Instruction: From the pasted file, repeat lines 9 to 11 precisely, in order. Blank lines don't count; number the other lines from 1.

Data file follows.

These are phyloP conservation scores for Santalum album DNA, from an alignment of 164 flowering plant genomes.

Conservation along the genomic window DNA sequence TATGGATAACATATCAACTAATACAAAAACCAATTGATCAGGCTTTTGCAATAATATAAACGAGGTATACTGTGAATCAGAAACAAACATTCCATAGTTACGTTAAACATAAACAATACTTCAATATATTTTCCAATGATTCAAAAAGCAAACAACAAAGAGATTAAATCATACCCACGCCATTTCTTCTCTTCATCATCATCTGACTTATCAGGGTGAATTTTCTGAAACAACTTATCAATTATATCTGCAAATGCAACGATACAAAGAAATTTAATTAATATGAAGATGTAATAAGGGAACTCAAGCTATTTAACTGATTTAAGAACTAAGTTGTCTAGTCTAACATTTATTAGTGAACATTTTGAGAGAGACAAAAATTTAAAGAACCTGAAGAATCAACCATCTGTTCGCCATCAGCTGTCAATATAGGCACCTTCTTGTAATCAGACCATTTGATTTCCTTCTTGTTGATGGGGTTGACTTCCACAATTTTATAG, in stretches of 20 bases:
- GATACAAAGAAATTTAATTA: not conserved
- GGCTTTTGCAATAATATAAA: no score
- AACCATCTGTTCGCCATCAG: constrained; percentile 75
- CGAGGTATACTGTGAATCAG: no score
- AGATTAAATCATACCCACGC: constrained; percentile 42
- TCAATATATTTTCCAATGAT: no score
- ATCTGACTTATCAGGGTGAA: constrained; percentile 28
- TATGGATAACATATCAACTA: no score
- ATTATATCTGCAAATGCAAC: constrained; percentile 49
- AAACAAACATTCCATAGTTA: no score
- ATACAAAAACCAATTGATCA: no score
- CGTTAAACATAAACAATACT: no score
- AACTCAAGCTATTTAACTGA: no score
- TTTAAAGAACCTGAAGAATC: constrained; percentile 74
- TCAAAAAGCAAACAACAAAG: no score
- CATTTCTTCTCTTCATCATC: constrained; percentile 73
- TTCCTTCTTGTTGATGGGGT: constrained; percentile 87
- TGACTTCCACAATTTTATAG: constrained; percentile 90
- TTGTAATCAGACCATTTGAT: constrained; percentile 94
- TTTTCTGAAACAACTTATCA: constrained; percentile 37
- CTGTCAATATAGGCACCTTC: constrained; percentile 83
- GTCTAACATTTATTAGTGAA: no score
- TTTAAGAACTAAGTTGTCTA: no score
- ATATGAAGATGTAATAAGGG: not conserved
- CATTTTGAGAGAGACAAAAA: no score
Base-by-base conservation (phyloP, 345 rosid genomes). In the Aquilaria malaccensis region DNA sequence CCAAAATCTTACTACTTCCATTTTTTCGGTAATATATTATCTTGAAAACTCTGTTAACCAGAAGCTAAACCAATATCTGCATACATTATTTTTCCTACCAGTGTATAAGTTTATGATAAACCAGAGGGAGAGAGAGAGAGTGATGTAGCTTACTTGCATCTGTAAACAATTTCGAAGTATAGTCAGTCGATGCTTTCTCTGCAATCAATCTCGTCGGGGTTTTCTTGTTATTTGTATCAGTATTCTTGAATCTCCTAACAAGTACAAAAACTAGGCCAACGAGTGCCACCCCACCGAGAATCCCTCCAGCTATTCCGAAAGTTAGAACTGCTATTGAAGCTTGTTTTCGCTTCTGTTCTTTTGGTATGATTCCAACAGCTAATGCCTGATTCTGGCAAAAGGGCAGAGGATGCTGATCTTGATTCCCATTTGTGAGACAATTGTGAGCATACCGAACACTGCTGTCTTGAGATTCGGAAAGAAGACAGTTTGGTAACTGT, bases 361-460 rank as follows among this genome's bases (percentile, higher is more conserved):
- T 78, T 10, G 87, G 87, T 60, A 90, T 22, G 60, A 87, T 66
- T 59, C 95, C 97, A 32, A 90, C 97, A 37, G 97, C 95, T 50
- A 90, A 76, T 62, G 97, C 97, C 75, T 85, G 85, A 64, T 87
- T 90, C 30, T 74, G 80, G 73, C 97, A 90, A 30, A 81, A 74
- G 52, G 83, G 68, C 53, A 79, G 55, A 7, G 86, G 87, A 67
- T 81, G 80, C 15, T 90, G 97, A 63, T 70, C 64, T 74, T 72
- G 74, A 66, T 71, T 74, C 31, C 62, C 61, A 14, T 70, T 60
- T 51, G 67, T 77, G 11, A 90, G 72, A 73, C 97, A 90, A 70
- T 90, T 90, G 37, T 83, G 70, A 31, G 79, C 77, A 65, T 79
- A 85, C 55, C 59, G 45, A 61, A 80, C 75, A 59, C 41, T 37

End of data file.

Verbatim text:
- ATCTGACTTATCAGGGTGAA: constrained; percentile 28
- TATGGATAACATATCAACTA: no score
- ATTATATCTGCAAATGCAAC: constrained; percentile 49